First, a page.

JAN 27, 2023

Additive Manufacturing for Supply Chain Strategy and Sustainment

Recent breakthroughs in additive manufacturing (AM)— the process of creating an object by joining materials to make parts from 3D model data, usually one layer at a time—are shedding new light on ways the Department of Defense (DoD) can enable innovation and modernization of defense systems, support readiness and enhance warfighter readiness. 

Led by Drs. Dan DeLaurentis and Jitesh Panchal of Purdue University, the Acquisition Innovation Research Center (AIRC) is supporting the adoption of an additive manufacturing supply chain strategy in military departments by developing a decision support tool.  This “Decision Engine” provides users, such as DoD decision makers, with an algorithmic view of the variables to make an optimized decision regarding where and how additive manufacturing can have the most impact.  

“Additive manufacturing is becoming increasingly popular in sustainment-related decisions,” says Panchal. “When parts break, they need to be replaced. Additive manufacturing allows us to make one-off parts that can be built in the field or on a ship, which makes it easier for the DoD to manufacture replacement parts as needed, as opposed to keeping an inventory of all the parts that might fail in the service.” 

The Decision Engine was demonstrated using three use cases. Use case one, aircraft fleet maintenance using additive manufacturing, found a correlation between the cost of utilizing additive manufacturing, the penalty associated with mission delays, and the use of additive manufacturing. The second, a spacecraft application used the Decision Engine to demonstrate how it could be integrated into the mission engineering process of designing and manufacturing satellite components. The third use case compared the use of several manufacturing approaches to produce small batches of custom aircraft components. Two scenarios were analyzed: one that recreated the original component design and material across manufacturing processes, and another that explored topology optimization.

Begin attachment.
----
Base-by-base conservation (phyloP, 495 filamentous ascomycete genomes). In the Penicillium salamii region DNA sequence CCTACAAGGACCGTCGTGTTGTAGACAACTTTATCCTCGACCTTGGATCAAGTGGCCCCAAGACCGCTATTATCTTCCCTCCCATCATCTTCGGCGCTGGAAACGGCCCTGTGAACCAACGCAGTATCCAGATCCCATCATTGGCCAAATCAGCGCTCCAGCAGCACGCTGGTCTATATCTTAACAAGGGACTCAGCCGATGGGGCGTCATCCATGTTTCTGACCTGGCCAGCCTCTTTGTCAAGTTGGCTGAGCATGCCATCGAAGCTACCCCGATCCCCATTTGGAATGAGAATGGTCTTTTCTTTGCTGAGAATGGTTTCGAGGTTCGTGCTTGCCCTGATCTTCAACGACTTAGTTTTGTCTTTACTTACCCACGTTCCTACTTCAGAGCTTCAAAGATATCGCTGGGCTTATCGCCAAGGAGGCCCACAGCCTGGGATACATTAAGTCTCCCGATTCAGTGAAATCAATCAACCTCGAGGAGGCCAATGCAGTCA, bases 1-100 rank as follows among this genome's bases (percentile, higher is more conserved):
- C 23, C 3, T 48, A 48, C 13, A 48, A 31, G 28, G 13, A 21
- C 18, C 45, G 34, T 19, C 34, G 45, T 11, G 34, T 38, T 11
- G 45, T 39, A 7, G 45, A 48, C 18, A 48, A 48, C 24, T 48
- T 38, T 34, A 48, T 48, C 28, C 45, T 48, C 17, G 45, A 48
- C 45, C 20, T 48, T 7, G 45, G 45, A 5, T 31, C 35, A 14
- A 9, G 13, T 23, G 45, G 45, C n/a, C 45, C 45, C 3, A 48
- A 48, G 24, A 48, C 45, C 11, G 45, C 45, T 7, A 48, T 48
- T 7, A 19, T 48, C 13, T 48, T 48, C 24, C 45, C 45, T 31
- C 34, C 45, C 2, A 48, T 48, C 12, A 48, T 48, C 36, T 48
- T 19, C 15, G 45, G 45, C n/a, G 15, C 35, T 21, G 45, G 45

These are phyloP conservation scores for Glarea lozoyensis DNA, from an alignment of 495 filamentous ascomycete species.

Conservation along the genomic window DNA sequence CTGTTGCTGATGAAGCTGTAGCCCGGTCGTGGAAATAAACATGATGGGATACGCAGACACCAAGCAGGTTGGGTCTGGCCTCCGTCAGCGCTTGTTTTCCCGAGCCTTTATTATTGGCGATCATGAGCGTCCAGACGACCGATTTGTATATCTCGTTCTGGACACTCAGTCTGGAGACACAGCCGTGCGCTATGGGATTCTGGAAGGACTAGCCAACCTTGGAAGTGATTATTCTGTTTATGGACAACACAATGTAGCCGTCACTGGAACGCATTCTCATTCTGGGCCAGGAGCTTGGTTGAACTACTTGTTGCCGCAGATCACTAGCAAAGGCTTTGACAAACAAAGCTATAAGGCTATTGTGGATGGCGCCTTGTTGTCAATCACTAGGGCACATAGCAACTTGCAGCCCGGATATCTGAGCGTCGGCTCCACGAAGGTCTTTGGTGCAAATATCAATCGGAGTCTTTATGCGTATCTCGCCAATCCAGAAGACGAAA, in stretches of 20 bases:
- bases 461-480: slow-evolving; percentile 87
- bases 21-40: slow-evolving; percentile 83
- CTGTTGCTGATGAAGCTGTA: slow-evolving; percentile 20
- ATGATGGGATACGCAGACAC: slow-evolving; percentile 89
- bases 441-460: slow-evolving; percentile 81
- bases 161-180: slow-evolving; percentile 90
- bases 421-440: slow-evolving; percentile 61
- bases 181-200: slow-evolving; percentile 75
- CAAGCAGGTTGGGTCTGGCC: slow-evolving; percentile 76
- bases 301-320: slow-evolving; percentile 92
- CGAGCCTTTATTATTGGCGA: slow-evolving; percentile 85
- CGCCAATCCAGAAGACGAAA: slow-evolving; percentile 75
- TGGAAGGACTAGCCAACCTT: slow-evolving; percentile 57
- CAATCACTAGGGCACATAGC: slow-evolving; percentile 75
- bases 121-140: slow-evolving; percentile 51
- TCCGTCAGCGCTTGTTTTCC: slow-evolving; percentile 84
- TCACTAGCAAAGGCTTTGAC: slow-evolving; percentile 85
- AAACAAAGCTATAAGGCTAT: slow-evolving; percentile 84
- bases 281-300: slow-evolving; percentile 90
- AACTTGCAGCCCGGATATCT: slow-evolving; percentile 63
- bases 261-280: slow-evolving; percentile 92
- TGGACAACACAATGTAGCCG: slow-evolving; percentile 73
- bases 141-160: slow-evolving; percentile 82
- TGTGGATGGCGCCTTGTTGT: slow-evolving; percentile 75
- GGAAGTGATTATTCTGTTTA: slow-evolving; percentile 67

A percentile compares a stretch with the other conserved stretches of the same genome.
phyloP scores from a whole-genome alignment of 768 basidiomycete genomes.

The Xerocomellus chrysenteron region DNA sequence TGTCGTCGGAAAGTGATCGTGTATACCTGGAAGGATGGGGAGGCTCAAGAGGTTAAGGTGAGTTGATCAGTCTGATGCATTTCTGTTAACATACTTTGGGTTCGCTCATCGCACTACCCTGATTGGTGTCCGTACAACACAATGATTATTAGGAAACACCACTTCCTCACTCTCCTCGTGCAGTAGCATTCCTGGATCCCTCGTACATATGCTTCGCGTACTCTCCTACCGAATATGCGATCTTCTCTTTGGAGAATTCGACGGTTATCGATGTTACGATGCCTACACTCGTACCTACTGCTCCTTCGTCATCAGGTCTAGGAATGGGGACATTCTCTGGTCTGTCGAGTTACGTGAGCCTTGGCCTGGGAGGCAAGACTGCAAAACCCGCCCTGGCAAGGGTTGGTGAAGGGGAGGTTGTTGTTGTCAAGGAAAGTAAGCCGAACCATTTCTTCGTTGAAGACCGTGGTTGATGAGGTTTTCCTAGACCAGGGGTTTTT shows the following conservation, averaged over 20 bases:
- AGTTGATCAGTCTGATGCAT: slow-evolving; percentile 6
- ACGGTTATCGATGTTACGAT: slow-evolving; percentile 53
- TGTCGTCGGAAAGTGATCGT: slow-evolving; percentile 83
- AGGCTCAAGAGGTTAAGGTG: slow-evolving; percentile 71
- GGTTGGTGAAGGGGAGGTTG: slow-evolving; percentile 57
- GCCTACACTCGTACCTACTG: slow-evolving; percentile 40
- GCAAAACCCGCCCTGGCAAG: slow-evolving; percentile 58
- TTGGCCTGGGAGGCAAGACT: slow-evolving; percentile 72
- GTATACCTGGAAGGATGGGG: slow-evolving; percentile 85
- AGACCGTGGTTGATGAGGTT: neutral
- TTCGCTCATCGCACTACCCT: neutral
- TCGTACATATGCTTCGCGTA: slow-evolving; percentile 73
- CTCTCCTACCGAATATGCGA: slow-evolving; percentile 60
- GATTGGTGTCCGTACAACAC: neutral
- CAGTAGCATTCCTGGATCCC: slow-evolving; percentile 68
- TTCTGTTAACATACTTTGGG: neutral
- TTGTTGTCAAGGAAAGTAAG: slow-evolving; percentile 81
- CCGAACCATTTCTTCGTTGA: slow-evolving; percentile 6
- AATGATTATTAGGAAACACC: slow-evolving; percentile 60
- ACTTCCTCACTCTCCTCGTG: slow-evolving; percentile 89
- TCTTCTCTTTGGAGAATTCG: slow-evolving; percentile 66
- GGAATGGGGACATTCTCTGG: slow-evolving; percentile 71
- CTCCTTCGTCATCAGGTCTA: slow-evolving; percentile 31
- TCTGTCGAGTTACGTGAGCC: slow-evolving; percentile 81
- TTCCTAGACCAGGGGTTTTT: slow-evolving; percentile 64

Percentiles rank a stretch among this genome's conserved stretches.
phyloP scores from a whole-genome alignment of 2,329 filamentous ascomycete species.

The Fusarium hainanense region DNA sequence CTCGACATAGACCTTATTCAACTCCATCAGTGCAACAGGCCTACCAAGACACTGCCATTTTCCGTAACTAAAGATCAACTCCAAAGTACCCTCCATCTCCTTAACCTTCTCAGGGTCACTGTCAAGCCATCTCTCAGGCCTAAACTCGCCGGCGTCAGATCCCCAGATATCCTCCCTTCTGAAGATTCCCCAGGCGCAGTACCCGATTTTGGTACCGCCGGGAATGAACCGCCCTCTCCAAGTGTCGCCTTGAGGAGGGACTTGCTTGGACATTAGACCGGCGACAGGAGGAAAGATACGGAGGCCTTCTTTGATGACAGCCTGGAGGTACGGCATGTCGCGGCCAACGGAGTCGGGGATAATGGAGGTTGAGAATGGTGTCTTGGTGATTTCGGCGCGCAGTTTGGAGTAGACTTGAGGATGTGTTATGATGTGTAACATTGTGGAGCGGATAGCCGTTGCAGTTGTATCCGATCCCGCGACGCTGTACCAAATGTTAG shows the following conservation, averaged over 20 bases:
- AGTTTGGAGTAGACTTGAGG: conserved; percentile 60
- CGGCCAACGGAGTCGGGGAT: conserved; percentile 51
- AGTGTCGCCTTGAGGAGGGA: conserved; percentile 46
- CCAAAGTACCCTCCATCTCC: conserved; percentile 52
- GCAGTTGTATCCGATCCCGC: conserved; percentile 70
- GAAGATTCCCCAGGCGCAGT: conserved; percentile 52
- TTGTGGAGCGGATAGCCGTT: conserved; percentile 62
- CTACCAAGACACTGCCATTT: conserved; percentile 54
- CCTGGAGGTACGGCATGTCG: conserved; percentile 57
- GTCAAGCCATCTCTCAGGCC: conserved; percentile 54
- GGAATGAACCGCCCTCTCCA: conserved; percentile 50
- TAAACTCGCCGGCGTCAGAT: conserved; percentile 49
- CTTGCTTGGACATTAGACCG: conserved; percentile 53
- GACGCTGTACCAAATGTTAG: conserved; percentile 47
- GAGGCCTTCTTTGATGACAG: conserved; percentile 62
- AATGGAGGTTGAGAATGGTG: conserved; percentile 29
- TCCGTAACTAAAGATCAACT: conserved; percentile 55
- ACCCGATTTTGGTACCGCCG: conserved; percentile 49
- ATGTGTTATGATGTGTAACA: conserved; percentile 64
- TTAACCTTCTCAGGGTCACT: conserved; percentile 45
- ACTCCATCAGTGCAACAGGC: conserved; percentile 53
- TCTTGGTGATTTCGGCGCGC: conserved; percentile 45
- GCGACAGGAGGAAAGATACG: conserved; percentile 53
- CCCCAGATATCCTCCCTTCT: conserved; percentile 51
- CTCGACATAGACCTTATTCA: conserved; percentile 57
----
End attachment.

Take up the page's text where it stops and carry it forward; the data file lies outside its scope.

“We wanted to create a framework, which allows us to integrate different decisions into a consistent, single tool related to additive manufacturing,” said Panchal. “It could be an engineer who is trying to figure out what’s the best machine for printing a part. What’s the best material combination? How does the choice of material affect the outcome? And then there are the high-level decisions about how to acquire and procure developing technologies.”  

Taking a holistic approach to the design of the Decision Engine, Panchal employed the use of a digital engineering strategy to ensure that all the complex information—various aspects of CAD models, manufacturing process parameters— was collected in a way that can be made available to the appropriate decision makers. “All the information that is required to make a part is collected in digital format,” he says. “Because of the nature of this technology, I think it’s more feasible to use additive manufacturing in the entire digital engineering chain as opposed to traditional processes.”  

The data feeding the Decision Engine was primarily informed by openly available data sources and prior projects the team had worked on. But in the future, when it is to be utilized in the field, the decisions will be supported by a variety of data sources, like open databases, proprietary databases developed by manufacturers and data aggregators that have collected information from manufacturers. And the specific data related to parts and materials will depend on the application under consideration. 

Further possibilities for operationalizing the Decision Engine include connecting it to the additive manufacturing database at Virginia Tech and applying additive manufacturing to crisis management within the DoD. 

Click below to read the executive summary and full report of this research.